The new Israeli government is deadset against a two-state solution– as Allison Deger and the Institute for Middle East Understanding have both documented. And yet the other day the New York Times promoted a fantasy: Israeli PM Benjamin Netanyahu wants to enter into negotiations.
Two voices from the liberal Zionist camp are saying flatly that Netanyahu is full of it, and the U.S. should oppose such talks because they will only give Netanyahu and the occupation cover.
Americans for Peace Now issued an emphatic statement saying that Netanyahu or his aides are lying, the Israeli government is “anathema to peace,” and the United States should not give it any cover. “There can be no further debate”– neither Netanyahu nor this government “is a partner for peace.”
“This week, Israel Prime Minister Benjamin Netanyahu reportedly announced his readiness to negotiate with the Palestinians over settlement ‘blocs.’ The United States and international community must reject this transparently cynical bluff. New negotiations now – or pressure on the Palestinians to go back to talks with a Netanyahu government – would be futile and counterproductive, further discrediting diplomacy and U.S. leadership. They would provide cover for further Israeli government policies and actions that are anathema to peace. They would further undermine the already diminishing Palestinian support for the two-state outcome and feed international boycott-divestment-sanctions efforts.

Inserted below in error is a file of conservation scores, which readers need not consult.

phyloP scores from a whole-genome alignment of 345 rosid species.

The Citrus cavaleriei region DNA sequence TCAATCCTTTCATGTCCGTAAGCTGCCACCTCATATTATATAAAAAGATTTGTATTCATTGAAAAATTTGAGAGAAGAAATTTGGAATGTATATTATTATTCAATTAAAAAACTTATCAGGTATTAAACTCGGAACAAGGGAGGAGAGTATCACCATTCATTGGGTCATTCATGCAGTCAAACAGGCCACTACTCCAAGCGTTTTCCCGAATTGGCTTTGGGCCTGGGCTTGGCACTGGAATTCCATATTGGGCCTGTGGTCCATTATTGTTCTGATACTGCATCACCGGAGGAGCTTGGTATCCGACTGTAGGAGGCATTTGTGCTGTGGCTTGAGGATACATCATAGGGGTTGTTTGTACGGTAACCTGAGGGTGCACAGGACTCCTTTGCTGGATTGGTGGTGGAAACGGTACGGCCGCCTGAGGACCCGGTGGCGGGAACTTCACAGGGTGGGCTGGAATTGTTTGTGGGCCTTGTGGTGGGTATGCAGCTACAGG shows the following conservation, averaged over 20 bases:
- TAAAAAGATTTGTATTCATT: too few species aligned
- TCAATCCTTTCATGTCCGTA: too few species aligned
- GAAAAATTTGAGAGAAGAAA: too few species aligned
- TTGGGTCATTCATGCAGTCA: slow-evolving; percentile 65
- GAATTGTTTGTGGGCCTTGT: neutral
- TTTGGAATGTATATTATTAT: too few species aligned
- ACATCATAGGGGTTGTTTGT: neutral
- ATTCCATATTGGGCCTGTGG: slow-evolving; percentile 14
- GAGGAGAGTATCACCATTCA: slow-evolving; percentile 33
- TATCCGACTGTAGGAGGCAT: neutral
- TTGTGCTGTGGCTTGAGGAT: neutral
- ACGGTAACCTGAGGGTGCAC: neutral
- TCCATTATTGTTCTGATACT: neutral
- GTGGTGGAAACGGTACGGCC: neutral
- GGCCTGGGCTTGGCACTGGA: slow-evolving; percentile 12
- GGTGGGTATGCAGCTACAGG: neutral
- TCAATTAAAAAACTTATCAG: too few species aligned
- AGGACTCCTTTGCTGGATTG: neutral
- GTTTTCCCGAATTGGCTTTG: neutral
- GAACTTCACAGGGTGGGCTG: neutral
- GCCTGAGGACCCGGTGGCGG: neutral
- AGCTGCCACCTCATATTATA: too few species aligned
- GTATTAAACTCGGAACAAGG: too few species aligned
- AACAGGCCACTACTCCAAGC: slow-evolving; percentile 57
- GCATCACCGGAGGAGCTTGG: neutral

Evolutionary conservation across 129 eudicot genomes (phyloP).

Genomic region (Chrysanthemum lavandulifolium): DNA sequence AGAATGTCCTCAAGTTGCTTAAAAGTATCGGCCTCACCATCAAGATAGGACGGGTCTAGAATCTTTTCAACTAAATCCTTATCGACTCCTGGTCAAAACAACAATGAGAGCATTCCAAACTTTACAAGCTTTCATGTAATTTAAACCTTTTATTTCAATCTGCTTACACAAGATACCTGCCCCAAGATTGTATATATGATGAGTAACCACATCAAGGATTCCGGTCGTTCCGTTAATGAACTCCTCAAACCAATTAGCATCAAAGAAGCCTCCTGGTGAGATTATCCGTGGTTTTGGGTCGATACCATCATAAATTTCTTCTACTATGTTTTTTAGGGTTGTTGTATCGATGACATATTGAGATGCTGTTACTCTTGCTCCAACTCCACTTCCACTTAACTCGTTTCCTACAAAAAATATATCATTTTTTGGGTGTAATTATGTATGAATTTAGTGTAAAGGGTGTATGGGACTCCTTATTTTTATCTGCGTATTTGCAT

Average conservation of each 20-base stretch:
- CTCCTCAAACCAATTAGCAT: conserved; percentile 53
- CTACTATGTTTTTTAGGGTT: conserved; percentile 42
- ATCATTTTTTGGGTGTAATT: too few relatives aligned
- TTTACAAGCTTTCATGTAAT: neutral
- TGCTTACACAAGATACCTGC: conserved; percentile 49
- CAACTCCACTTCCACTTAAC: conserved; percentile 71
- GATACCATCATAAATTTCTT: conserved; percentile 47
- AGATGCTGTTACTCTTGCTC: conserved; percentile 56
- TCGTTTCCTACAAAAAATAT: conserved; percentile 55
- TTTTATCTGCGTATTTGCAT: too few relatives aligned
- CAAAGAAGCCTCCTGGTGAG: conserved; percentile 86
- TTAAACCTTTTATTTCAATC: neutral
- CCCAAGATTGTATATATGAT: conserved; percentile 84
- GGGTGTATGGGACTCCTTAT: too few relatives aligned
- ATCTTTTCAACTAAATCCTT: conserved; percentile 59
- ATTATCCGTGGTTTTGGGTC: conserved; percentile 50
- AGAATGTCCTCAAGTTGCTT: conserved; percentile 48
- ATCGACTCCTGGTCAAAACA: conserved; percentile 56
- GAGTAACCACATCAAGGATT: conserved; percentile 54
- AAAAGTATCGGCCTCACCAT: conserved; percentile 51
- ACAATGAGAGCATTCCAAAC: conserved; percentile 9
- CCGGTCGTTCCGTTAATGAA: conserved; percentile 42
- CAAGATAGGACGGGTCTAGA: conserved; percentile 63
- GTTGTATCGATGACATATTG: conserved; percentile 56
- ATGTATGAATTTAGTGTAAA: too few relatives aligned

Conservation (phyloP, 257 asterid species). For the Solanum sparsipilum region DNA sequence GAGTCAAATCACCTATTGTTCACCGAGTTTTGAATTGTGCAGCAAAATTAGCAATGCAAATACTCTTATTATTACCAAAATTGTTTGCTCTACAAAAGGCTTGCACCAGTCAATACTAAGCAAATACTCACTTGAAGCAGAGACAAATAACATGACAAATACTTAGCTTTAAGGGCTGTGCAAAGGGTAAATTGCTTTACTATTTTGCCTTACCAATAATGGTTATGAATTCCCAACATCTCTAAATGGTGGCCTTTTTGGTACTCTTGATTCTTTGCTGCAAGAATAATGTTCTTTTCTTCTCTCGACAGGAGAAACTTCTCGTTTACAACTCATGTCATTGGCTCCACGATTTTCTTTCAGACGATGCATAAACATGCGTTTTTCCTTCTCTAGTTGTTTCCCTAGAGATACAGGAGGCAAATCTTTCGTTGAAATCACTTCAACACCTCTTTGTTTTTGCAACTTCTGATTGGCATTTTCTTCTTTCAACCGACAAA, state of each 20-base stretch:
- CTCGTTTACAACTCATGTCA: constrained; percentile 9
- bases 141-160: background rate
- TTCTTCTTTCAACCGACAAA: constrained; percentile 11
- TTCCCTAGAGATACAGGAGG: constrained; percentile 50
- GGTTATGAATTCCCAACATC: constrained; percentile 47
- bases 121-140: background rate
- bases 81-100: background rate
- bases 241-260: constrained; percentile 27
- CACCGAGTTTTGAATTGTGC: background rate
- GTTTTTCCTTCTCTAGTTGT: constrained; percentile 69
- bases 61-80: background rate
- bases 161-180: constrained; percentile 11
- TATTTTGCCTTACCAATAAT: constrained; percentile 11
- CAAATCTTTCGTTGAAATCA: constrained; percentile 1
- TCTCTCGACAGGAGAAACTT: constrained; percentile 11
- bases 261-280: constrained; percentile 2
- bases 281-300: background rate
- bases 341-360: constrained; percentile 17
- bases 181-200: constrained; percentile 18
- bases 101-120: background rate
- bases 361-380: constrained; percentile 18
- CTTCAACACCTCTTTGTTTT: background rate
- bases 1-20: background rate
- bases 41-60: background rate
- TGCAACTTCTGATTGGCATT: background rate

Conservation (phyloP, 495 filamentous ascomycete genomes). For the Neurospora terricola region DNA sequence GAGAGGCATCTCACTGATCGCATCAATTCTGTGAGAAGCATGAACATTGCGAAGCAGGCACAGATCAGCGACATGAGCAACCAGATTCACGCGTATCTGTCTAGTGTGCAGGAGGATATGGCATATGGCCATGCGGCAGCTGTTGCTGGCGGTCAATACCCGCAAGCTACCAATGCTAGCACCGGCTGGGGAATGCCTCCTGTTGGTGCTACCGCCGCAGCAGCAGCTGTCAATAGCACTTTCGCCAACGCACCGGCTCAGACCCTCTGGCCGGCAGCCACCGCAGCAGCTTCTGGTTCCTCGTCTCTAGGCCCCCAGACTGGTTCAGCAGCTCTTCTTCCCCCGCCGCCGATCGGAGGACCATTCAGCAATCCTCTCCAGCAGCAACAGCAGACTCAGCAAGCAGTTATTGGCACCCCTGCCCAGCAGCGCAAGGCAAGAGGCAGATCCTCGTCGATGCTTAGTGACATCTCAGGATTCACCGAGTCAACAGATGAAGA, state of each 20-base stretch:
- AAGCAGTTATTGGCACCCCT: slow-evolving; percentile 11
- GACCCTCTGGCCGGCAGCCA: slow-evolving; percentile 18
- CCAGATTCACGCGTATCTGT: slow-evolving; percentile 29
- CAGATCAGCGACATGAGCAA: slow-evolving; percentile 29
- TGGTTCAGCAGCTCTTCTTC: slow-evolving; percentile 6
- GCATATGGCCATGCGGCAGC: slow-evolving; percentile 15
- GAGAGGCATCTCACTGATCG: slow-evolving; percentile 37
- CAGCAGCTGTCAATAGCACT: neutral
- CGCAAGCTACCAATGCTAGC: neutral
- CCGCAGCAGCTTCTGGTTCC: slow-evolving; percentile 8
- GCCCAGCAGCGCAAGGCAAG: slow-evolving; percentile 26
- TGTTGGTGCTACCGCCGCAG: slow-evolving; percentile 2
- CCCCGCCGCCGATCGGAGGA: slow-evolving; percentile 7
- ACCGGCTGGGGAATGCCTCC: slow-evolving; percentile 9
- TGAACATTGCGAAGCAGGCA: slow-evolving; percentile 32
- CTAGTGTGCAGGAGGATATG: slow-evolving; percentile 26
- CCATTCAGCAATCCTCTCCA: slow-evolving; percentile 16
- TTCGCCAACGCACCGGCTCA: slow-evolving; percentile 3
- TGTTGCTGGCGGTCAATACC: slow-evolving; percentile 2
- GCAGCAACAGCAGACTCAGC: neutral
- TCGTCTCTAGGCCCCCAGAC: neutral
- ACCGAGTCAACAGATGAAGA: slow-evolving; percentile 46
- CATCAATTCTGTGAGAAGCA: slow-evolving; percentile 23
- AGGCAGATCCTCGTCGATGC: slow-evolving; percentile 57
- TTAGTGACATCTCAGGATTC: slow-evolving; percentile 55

“In the wake of the recent Israeli election campaign, during which Netanyahu proudly touted his pro-settlement credentials and unabashedly vowed that no Palestinian state would be established while he is in office – and in the wake of his formation of the most right-wing government in Israel’s history – there can be no further debate: neither Netanyahu, nor this government, is a partner for peace – not for the Palestinians, not for supporters of the Arab Peace Initiative, and not for the United States and broader international community..”
The Peace Now statement says the U.S. should not enter into any negotiations with Israel but go to the United Nations now to push a two-state solution along the lines of the Arab Peace Initiative:
“the United States and international community must set aside, for now, the long-pursued objective of fostering Israeli-Palestinian negotiations.